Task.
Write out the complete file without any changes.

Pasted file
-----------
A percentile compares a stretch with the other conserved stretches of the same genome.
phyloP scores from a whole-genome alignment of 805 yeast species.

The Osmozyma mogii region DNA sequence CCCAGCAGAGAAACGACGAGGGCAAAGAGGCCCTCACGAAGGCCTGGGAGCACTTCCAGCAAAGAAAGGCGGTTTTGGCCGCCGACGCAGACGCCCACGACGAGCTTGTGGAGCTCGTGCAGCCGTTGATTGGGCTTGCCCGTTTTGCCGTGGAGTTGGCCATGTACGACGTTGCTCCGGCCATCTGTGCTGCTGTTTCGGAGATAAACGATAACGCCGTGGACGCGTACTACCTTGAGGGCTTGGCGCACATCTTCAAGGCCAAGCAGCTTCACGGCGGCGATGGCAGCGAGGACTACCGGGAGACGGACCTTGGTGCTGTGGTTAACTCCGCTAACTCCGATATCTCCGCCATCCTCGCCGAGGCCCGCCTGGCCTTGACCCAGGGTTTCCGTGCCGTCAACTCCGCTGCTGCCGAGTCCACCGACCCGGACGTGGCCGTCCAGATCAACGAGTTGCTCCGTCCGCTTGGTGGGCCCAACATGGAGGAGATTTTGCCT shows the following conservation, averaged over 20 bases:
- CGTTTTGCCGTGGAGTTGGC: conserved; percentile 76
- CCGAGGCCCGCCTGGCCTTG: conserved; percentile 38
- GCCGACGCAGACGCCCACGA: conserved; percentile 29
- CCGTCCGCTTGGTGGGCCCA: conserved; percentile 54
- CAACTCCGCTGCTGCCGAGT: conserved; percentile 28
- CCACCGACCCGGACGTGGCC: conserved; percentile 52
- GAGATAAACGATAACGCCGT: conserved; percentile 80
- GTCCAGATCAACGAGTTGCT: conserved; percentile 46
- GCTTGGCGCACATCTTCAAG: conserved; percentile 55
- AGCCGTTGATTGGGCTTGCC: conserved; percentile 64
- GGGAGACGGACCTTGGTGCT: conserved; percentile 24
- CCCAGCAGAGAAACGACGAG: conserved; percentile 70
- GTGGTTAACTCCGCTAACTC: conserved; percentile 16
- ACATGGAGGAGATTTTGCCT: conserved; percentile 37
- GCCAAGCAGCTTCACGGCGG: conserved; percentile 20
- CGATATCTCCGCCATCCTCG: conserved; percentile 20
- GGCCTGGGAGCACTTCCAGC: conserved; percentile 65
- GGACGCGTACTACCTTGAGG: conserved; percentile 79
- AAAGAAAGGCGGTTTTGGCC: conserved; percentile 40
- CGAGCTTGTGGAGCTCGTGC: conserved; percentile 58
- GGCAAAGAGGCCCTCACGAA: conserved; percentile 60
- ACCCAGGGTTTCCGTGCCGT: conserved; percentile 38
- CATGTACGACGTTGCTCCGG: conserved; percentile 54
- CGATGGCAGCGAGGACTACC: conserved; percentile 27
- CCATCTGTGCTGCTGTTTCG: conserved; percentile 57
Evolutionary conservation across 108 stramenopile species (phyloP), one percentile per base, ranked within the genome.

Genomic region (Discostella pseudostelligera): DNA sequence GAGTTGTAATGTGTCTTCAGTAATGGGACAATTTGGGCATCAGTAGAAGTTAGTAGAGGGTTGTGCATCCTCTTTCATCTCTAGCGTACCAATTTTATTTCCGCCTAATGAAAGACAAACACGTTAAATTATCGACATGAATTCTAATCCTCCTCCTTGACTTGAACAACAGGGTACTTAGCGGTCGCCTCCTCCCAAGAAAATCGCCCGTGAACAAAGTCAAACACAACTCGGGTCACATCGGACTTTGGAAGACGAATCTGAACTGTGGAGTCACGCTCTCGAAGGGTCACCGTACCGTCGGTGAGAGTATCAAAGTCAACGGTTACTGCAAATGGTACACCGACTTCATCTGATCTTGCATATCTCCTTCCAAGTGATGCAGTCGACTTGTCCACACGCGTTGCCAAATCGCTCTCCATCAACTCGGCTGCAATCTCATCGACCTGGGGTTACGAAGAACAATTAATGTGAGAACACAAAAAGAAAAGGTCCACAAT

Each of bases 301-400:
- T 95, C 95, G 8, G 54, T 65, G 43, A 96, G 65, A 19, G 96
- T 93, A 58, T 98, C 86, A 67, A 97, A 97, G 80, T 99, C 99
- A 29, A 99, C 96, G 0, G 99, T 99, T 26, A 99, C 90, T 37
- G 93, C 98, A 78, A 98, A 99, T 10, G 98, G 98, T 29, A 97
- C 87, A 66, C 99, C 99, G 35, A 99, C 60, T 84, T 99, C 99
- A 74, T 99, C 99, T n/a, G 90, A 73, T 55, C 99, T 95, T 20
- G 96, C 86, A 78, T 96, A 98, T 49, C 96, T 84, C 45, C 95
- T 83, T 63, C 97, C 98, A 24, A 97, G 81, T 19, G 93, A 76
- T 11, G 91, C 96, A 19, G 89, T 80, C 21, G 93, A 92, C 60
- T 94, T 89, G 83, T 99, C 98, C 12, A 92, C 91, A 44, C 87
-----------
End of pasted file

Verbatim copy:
A percentile compares a stretch with the other conserved stretches of the same genome.
phyloP scores from a whole-genome alignment of 805 yeast species.

The Osmozyma mogii region DNA sequence CCCAGCAGAGAAACGACGAGGGCAAAGAGGCCCTCACGAAGGCCTGGGAGCACTTCCAGCAAAGAAAGGCGGTTTTGGCCGCCGACGCAGACGCCCACGACGAGCTTGTGGAGCTCGTGCAGCCGTTGATTGGGCTTGCCCGTTTTGCCGTGGAGTTGGCCATGTACGACGTTGCTCCGGCCATCTGTGCTGCTGTTTCGGAGATAAACGATAACGCCGTGGACGCGTACTACCTTGAGGGCTTGGCGCACATCTTCAAGGCCAAGCAGCTTCACGGCGGCGATGGCAGCGAGGACTACCGGGAGACGGACCTTGGTGCTGTGGTTAACTCCGCTAACTCCGATATCTCCGCCATCCTCGCCGAGGCCCGCCTGGCCTTGACCCAGGGTTTCCGTGCCGTCAACTCCGCTGCTGCCGAGTCCACCGACCCGGACGTGGCCGTCCAGATCAACGAGTTGCTCCGTCCGCTTGGTGGGCCCAACATGGAGGAGATTTTGCCT shows the following conservation, averaged over 20 bases:
- CGTTTTGCCGTGGAGTTGGC: conserved; percentile 76
- CCGAGGCCCGCCTGGCCTTG: conserved; percentile 38
- GCCGACGCAGACGCCCACGA: conserved; percentile 29
- CCGTCCGCTTGGTGGGCCCA: conserved; percentile 54
- CAACTCCGCTGCTGCCGAGT: conserved; percentile 28
- CCACCGACCCGGACGTGGCC: conserved; percentile 52
- GAGATAAACGATAACGCCGT: conserved; percentile 80
- GTCCAGATCAACGAGTTGCT: conserved; percentile 46
- GCTTGGCGCACATCTTCAAG: conserved; percentile 55
- AGCCGTTGATTGGGCTTGCC: conserved; percentile 64
- GGGAGACGGACCTTGGTGCT: conserved; percentile 24
- CCCAGCAGAGAAACGACGAG: conserved; percentile 70
- GTGGTTAACTCCGCTAACTC: conserved; percentile 16
- ACATGGAGGAGATTTTGCCT: conserved; percentile 37
- GCCAAGCAGCTTCACGGCGG: conserved; percentile 20
- CGATATCTCCGCCATCCTCG: conserved; percentile 20
- GGCCTGGGAGCACTTCCAGC: conserved; percentile 65
- GGACGCGTACTACCTTGAGG: conserved; percentile 79
- AAAGAAAGGCGGTTTTGGCC: conserved; percentile 40
- CGAGCTTGTGGAGCTCGTGC: conserved; percentile 58
- GGCAAAGAGGCCCTCACGAA: conserved; percentile 60
- ACCCAGGGTTTCCGTGCCGT: conserved; percentile 38
- CATGTACGACGTTGCTCCGG: conserved; percentile 54
- CGATGGCAGCGAGGACTACC: conserved; percentile 27
- CCATCTGTGCTGCTGTTTCG: conserved; percentile 57
Evolutionary conservation across 108 stramenopile species (phyloP), one percentile per base, ranked within the genome.

Genomic region (Discostella pseudostelligera): DNA sequence GAGTTGTAATGTGTCTTCAGTAATGGGACAATTTGGGCATCAGTAGAAGTTAGTAGAGGGTTGTGCATCCTCTTTCATCTCTAGCGTACCAATTTTATTTCCGCCTAATGAAAGACAAACACGTTAAATTATCGACATGAATTCTAATCCTCCTCCTTGACTTGAACAACAGGGTACTTAGCGGTCGCCTCCTCCCAAGAAAATCGCCCGTGAACAAAGTCAAACACAACTCGGGTCACATCGGACTTTGGAAGACGAATCTGAACTGTGGAGTCACGCTCTCGAAGGGTCACCGTACCGTCGGTGAGAGTATCAAAGTCAACGGTTACTGCAAATGGTACACCGACTTCATCTGATCTTGCATATCTCCTTCCAAGTGATGCAGTCGACTTGTCCACACGCGTTGCCAAATCGCTCTCCATCAACTCGGCTGCAATCTCATCGACCTGGGGTTACGAAGAACAATTAATGTGAGAACACAAAAAGAAAAGGTCCACAAT

Each of bases 301-400:
- T 95, C 95, G 8, G 54, T 65, G 43, A 96, G 65, A 19, G 96
- T 93, A 58, T 98, C 86, A 67, A 97, A 97, G 80, T 99, C 99
- A 29, A 99, C 96, G 0, G 99, T 99, T 26, A 99, C 90, T 37
- G 93, C 98, A 78, A 98, A 99, T 10, G 98, G 98, T 29, A 97
- C 87, A 66, C 99, C 99, G 35, A 99, C 60, T 84, T 99, C 99
- A 74, T 99, C 99, T n/a, G 90, A 73, T 55, C 99, T 95, T 20
- G 96, C 86, A 78, T 96, A 98, T 49, C 96, T 84, C 45, C 95
- T 83, T 63, C 97, C 98, A 24, A 97, G 81, T 19, G 93, A 76
- T 11, G 91, C 96, A 19, G 89, T 80, C 21, G 93, A 92, C 60
- T 94, T 89, G 83, T 99, C 98, C 12, A 92, C 91, A 44, C 87